Working Long Hours Could 'Double Your Risk Of Developing Depression'
Working long hours at the office could more than double your risk of developing depression, research has revealed.
The study at the Finnish Institute of Occupational Health found that those who spend more than 11 hours a day - or 55 hours a week - at their desk face an increased risk with younger workers, women and those on low pay with moderate alcohol consumption being the most susceptible.
Lead researcher Dr Marianna Virtanen and her team questioned more than 2,000 Whitehall civil servants between the ages of 35 and 55, with a range of jobs, salaries and working hours, all of whom were recruited in the early 1990s.
After following up with the participants six years later they found a significant link between overtime and depression.
Of those questioned, 66 had experienced a "major depressive episode" during the six-year period.
Those who worked 11 or more hours a day were two and a half times as likely to have one than those who worked seven or eight hours.
Men with higher-paid jobs were less affected by depression. The researchers believed this could be because they were more likely to have a job they enjoyed or higher levels of "social support".
Conversely, higher-earning women were more likely to suffer depression. They believed this could be as a result of women juggling multiple responsibilities, such as family, outside work.
Co-author Professor Stephen Stansfeld, of Queen Mary, University of London, said: "People working very long hours may be working less efficiently, and need to be thinking about their health and stress it may be causing in their home life as well."
How To Switch Off After Work
Don't Take Your Phone To Bed
At home, set some rules about when and where you use your smart phone and never take your phone to bed with you as one of my clients, a well-known barrister, would do. He actually slept with the phone switched on and tucked into his pyjama pocket. He had chronic insomnia and problems with alcohol which stemmed from his use of alcohol to help him get to sleep
Switch Off An Hour Before Bedtime
Allow yourself at least 60mins technology free time before you go to bed to 'unload' the working memory before your head hits the pillow. This means not checking email or social networking before bedtime. Never fall asleep with your laptop, iPad or smart phone switched on beside you. These measures will dramatically improve the quality of your sleep - you will need less REM (dreaming and information processing) sleep and have access to more nourishing, deep sleep.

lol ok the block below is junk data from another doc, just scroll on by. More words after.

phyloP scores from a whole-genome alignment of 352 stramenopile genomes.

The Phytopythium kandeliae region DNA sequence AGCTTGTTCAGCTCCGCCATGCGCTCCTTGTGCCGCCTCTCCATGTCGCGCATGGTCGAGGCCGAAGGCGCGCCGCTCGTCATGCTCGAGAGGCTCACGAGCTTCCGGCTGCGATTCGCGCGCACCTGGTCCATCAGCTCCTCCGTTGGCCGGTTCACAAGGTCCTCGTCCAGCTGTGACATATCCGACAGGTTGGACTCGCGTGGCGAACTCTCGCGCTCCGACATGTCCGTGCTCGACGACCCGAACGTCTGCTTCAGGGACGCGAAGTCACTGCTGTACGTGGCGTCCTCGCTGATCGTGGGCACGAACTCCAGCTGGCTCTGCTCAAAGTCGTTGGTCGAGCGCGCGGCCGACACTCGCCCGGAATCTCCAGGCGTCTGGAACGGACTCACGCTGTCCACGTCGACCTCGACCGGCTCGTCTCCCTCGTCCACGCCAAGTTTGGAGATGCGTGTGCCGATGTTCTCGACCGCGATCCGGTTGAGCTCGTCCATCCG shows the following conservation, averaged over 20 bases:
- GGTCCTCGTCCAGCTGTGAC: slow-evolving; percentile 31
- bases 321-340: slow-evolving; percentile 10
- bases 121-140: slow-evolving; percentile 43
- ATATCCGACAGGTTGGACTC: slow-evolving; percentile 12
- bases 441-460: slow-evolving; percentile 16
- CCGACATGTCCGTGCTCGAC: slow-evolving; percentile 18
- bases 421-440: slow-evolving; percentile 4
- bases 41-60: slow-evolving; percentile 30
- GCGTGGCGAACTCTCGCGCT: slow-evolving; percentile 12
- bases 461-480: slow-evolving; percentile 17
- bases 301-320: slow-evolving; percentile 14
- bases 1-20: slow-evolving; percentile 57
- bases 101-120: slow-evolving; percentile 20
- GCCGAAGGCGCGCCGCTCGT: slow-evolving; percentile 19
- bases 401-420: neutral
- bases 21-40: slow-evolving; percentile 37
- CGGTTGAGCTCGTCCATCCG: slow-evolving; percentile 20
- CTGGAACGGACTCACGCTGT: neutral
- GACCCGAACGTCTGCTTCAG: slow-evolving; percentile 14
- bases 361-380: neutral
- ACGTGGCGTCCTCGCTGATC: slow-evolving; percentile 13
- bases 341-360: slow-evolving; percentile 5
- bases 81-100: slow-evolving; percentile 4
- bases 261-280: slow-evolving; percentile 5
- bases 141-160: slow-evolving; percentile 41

Take Regular Breaks
Take regular breaks throughout the day and roughly on a 90-minute cycle. Get up stretch and go and talk to someone, eat something, focus your eyes on a different plane. If you find this difficult to remember to do then set a timer or use a visual cue to remind you to take a break.
When you are on your laptop or smart phone avoid slumping over your desk or into the sofa. Pay attention to your posture, put both feet on the ground, breathe from your belly.
Take A Lunch Break
Research from chronobiology show that people who take lunch breaks - at least a 20min break away from technology - score higher on cognitive performance.
Meet Up Face-To-Face
Take time to nurture real relationships that are free of technology - this means face to face contact or actually speaking over the phone. Human beings have evolved with a whole layer of the brain which differentiates us from other animals. This layer is called the 'neocortex' and it is used for social engagement and forming relationships. It's where our 'emotional intelligence' comes from. Research is starting to show that people who merely interact by social networking are actually adversely changing the structure of these areas of the brain.
Take Time To Daydream
With instant access to information we seem to have lost the art of daydreaming. The daydreaming process is vital to the creativity process as well as reordering the working memory and rebalancing our energy levels.
Take Holidays And Time Out
Decide on the rules of how you are going to use the technology on holiday. Will you take your BlackBerry with you? Will your check your messages? If so, can you set a time to do this and stick to it so that it doesn't end up spilling over into your break.
Switch Off On Your Way Home
Turn off your phone or laptop 15 to 20 minutes before you get home and use the time to daydream or think about what you are looking forward to when you get home. Again this helps to empty the working memory and creates a vital transition between work and home so that you are able to really engage and be present to what is really important in your life.